Can I Be You Dracula?
Have you ever caught yourself amidst a fantasy? One where you hold all the power? Where you are the epitome of everything and anything everyone around you want to be? Where these very same people who revere you, feare you because you are what they want to be? In this fantasy, you have no conscious, no morals, no ethics, and no values- you are carefree. You do as you please when you deem it so, and no one will say a word, because you are you, and they all want to be you. Do you recall thinking this…ever? Welcome to the wonderful world of Bram Stoker’s Dracula.
If you were to equate the scenario I depicted to the book, you’d be Dracula, Satan’s little protégé. In Bram Stoker’s book, all of the protagonists subconsciously yearn to be like the infamous Count Dracula. However, it is a two way street, for Dracula does want something that these men have- a relationship, of any kind.
Jonathan Harker, the first of the band of protagonists introduced, subconsciously envies Dracula. The Count lives in a massive castle, is known to be the culmination of “class” in the East, and has a mesmerizing sort of power over Mr. Harker. Ideally, Dracula could provide for a thousand of Jonathan’s Minas, and still have funds to spare- something Jonathan is conscious he doesn’t have, and worries about. Later on, when the women find Jonathan, and begin to seduce him, he wishes he didn’t feel compelled to be disgusted by their forthright sexuality. He yearns to be like the Count, to have the ability to be surrounded by beautiful women, who hold the phallus, and feel no guilt for betraying a loved one, even if it were only a mental betrayal.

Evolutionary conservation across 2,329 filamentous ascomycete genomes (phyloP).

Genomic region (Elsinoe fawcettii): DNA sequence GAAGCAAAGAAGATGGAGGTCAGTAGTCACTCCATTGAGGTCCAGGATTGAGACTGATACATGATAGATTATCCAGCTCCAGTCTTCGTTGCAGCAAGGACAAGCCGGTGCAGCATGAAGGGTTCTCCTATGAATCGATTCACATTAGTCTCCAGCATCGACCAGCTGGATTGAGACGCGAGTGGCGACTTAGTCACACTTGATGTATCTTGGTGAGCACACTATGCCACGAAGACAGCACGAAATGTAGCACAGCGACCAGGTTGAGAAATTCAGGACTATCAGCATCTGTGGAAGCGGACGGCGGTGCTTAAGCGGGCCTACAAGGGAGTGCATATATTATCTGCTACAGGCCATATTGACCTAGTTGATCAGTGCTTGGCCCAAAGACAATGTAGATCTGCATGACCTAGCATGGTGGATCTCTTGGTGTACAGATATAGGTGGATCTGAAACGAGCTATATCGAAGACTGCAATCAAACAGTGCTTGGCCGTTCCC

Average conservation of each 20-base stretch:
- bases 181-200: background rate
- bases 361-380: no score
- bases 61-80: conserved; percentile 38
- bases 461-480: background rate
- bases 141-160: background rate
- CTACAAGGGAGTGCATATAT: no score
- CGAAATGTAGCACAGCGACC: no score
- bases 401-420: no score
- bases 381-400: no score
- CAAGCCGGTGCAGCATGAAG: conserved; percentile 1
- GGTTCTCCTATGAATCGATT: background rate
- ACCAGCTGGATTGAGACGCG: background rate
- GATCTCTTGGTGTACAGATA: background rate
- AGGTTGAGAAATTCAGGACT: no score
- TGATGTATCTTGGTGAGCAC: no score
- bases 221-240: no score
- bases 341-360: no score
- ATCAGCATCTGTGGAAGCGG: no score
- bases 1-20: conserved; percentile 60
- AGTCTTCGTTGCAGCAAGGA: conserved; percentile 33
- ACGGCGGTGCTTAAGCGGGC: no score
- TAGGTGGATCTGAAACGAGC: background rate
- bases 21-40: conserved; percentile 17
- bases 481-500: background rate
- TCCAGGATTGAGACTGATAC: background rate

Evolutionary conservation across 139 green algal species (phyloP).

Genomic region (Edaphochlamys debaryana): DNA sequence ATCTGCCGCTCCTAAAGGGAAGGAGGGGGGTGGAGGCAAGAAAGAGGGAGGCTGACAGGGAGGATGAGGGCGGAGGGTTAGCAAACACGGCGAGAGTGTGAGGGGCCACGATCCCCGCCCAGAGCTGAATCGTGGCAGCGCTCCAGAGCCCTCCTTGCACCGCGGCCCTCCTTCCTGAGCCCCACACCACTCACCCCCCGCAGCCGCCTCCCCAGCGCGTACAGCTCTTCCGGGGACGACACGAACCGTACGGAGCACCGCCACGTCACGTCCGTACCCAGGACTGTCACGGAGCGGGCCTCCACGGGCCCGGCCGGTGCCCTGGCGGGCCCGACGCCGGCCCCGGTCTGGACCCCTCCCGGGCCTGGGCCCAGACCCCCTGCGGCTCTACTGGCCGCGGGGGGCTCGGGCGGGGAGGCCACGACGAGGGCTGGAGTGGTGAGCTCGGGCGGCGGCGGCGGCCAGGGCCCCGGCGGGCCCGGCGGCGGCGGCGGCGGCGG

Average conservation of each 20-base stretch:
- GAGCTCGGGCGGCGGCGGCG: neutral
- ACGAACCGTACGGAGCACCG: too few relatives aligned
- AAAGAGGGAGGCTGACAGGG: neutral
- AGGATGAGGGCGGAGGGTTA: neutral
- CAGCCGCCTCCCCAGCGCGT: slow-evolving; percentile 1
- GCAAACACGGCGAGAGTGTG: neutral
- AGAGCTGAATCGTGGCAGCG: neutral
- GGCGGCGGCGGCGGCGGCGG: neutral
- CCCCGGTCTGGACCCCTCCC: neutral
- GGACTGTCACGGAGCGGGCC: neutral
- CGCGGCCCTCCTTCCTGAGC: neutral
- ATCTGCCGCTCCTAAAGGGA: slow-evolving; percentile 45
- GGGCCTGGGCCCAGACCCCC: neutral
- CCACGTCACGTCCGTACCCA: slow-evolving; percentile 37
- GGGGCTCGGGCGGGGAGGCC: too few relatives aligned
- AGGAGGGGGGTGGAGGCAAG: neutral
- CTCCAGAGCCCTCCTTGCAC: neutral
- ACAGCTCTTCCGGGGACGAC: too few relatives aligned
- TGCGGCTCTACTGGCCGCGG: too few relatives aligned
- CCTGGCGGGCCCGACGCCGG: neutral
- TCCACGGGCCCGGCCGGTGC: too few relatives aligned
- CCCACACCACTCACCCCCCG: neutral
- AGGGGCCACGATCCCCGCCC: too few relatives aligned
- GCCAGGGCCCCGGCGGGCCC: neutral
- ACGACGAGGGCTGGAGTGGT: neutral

Mina Murray-Harker, Jonathan’s eventual wife, dislikes the Count because he takes Jonathan away from her, nearly forever. She also sees that Dracula is very willing to share the phallus with everyone except her, until the very end, and she never benefits from it, because by then she is too strong willed of a character. She envies Dracula’s constant benefit from the world surrounding him- be it the blood he is sustained from or the fear he produces in humans that he feeds off of.
It makes a lot of sense that Lucy Westerna was the Count’s first victim in the book of which we are fully aware, after all, she was most like the count, despite her apparent humanity. She was highly promiscuous, even if nowadays it only seemed like a harmless flirtatious manner. She craved attention, at quite a many expense, in particular, the feelings of those who she cared for. It was her blatant sexuality that drew her the Dracula, and that allowed him to fully transform her. Lucy was also a way for Dracula to seek revenge on the male protagonists for having something with this young girl that he could never really have.
Dr. Seward, one of three of Lucy’s...